In this prospective study Wang et al. treated 53 patients with ingrown toenails. The ingrown toenails were classified into 2 clinical types, acute inflamed and dystrophic–type. Chronic dystrophic–type ingrown toenails manifested as dystrophic nails with nail bed atrophy and lateral nail fold hypertrophy but without obvious inflammation. The nail plate was usually hard, atrophic, thickened, and/or C-curved and the nail bed atrophic.
Using the Heifetz classification 11 sides (31.4%) had Stage I, 9 (25.7%) had Stage II, and 15 (42.9%) had Stage III ingrown toenails among the acute inflamed-type group. Two types of braces were used in this study. Brace 1 was composed of an adhesive pad with an embedded activating wire, whereas brace 2 was made up of a spring-wired hook and a square adhesive pad. The hook was attached to the rim of the nail plate, and the pad was glued onto its dorsum.
Pain relief was achieved in almost all patients within 1 day, and they were able to return to work immediately. Chronic dystrophic-type ingrown toenails required longer treatment duration to achieve excellent results than acute inflamed-type ingrown toenails. Recurrence rate was 4 % in chronic dystrophic-type ingrown toenails and 13 % in acute inflamed-type ingrown toenails.
Since ingrown toenails are one of the skin lesions considered as a risk factor for diabetic foot disease adequate management of ingrown toe nails is especially crucial in patients with diabetes mellitus since the prevalence of ingrown toe nails is greater in patients with diabetes mellitus than in the healthy population. Body mass index, previous trauma, a weak dorsalis pedis pulse, nail trimming type, onychogryphosis, and subungual hyperkeratosis are predictive variables for ingrown toe nails in adult diabetic patients according to a study published 2018 by Secil Vural et al. in the Journal of Foot and Ankle Surgery.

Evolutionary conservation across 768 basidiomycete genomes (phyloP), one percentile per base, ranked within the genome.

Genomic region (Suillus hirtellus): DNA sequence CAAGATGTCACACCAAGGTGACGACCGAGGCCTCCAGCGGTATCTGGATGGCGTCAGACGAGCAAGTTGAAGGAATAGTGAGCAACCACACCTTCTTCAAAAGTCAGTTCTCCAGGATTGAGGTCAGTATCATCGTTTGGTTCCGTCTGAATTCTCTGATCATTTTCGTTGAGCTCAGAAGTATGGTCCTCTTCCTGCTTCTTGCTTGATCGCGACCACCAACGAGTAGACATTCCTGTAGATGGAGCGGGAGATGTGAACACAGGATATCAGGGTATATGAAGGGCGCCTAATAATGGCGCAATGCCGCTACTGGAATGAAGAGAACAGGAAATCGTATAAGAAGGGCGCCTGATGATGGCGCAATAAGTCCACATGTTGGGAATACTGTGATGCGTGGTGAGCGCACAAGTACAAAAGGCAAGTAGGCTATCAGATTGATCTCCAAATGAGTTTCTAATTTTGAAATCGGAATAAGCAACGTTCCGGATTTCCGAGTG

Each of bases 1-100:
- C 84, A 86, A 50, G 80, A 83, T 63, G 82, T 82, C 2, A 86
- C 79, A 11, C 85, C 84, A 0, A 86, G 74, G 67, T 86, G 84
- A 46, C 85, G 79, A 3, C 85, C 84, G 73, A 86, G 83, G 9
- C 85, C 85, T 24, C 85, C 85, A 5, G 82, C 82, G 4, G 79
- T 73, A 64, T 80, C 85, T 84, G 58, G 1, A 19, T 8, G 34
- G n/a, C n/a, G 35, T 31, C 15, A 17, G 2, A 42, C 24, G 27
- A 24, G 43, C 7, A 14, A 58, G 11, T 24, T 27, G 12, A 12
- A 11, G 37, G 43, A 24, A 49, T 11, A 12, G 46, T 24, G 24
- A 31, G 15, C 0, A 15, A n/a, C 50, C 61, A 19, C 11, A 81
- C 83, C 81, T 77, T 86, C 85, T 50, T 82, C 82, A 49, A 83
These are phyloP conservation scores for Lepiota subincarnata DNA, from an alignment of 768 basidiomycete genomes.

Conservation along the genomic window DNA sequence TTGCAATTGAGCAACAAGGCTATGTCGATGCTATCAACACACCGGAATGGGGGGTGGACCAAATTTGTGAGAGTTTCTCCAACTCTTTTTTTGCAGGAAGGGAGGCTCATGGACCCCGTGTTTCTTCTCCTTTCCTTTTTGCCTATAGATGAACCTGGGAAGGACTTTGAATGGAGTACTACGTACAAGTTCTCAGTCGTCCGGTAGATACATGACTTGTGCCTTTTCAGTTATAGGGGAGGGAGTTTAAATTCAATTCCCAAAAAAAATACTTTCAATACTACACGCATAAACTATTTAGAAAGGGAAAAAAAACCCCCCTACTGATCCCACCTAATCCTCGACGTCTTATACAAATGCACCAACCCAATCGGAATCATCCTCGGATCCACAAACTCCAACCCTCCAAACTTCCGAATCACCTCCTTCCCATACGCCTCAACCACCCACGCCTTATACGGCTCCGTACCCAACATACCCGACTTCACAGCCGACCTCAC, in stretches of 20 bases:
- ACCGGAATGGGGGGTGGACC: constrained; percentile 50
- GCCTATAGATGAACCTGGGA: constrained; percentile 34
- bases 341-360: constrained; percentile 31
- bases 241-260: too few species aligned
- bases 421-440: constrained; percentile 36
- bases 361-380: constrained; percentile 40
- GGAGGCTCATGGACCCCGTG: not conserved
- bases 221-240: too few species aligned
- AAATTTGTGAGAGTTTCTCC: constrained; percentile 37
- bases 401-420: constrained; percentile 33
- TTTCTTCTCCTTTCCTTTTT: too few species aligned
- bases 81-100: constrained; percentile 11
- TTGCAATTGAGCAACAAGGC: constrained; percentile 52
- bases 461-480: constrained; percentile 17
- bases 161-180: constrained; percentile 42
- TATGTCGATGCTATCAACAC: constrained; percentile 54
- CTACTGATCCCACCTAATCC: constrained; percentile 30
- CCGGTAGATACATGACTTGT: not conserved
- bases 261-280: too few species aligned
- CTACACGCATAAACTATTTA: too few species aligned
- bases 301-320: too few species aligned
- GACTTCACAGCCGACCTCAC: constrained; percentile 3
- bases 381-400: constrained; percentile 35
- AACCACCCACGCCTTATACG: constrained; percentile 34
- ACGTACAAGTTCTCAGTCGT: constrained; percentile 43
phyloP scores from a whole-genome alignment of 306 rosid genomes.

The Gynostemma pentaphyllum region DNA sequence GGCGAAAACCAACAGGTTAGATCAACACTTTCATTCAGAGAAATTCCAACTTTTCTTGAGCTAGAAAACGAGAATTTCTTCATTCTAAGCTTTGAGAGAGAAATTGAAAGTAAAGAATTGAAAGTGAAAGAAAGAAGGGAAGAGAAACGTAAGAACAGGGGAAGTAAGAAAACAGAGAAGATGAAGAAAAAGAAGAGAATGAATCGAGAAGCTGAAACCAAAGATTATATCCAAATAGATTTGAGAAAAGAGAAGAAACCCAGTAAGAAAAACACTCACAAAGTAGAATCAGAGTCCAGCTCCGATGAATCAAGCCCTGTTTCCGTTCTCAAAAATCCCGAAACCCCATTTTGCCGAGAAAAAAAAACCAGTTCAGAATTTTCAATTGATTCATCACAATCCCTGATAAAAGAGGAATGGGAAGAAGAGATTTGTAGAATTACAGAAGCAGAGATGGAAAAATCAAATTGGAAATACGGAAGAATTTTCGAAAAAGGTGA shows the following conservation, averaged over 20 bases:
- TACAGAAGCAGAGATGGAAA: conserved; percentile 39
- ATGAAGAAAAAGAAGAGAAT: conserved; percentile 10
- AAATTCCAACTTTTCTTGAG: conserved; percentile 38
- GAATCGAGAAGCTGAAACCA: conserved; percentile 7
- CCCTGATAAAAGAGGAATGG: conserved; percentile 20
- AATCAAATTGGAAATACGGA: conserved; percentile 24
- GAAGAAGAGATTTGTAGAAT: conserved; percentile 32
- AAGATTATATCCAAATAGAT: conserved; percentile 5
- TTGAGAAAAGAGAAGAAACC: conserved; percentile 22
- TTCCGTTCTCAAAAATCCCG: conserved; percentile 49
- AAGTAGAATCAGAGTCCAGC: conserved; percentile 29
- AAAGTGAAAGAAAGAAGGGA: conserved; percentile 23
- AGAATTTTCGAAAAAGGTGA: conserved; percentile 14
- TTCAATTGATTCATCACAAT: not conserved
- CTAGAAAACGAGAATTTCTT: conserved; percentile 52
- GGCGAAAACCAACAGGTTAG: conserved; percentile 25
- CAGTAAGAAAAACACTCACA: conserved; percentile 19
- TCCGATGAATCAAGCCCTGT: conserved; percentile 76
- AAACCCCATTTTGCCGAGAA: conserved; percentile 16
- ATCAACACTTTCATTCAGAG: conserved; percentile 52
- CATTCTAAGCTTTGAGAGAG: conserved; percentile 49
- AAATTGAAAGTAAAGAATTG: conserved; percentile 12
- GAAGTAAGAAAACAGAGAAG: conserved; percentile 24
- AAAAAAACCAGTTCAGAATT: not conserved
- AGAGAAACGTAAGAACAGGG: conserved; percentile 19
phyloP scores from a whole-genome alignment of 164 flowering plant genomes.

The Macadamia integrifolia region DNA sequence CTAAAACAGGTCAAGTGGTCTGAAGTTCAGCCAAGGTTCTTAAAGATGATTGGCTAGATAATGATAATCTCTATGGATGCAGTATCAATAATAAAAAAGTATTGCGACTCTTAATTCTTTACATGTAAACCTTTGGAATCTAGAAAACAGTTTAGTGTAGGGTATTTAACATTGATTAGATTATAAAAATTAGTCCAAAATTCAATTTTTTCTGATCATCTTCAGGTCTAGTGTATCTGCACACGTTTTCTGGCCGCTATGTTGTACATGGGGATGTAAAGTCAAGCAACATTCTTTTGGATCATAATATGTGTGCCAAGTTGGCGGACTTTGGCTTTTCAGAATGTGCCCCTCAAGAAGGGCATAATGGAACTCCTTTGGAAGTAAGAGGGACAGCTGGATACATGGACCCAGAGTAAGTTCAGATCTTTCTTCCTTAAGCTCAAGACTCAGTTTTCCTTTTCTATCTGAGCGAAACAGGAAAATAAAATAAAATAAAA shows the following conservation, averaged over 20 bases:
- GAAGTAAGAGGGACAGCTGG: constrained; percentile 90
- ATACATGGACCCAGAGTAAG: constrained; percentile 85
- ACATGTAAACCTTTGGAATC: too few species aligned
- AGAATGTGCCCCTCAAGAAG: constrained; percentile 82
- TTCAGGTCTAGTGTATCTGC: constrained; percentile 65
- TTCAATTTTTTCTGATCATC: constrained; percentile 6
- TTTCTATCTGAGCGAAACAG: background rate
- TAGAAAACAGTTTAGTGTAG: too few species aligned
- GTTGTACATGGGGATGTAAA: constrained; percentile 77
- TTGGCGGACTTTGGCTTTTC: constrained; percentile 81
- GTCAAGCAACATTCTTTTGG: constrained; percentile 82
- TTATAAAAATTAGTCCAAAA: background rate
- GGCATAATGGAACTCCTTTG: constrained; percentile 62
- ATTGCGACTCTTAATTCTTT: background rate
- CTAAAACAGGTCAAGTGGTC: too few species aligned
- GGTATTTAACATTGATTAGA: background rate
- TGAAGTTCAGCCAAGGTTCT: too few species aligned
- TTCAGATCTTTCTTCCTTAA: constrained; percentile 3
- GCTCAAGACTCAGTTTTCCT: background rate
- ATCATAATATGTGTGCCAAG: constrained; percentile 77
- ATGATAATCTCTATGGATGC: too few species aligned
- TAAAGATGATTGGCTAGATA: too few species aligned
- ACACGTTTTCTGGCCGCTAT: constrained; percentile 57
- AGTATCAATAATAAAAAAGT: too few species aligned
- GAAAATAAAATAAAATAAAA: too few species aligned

In the study of Erdogan & Erdogan for the treatment of ingrown toe nails in diabetic patients a simple nail device without any systemic treatment or surgical intervention was investigated in 21 diabetic patients who all had severe pain, erythema, and edema without suppuration or granulation tissue formation. However, all patients had immediate relief of symptoms once the nail brace was applied. Stopping the irritation in the nail fold by nail brace treatment might also help prevention of infection in diabetics.
Nail braces were applied until all the symptoms were cleared. The patients were followed for 2 years for the recurrence of symptoms and signs. 15 of 21 patients did not have any recurrences for 2 years. The 6 patients who had recurrence of painful ingrown nails were willing to get the nail brace once more instead of having a surgical procedure.
Therefore, nail brace application is a safe, simple, and inexpensive treatment option for diabetic patients with ingrown toe nails. In case of a recurrence, patients are willing to have it for a second time as it is simple and painless treatment.
An ingrown toenail causes a child to have tenderness, redness, and swelling of the skin around the corner of the toenail on one of the big toes. Shih et al. in their study reported on 38 children between 6 and 17 years of whom 60% had stage III and 26% stage II ingrown toenails. Nail brace application was tolerated well by all children without local anesthesia.
Nail brace treatment of ingrown toe nails in children rapidly relieved symptoms, had a short return-to-daily-activity time, and led to high patient satisfaction. A recurrence was noted in 8 patients (21%).
The studies presented show that the outcome of bracing of ingrown toenails in terms of recurrences is equal to a surgical procedure. However, following a surgical procedure patients were off work for a fortnight.
Nail bracing is possible in acute inflamed type and chronic dystrophic-type ingrown toenails with higher recurrence rates in the inflamed type group of patients. However, chronic dystrophic-type ingrown toenails require longer treatment times to achieve excellent results.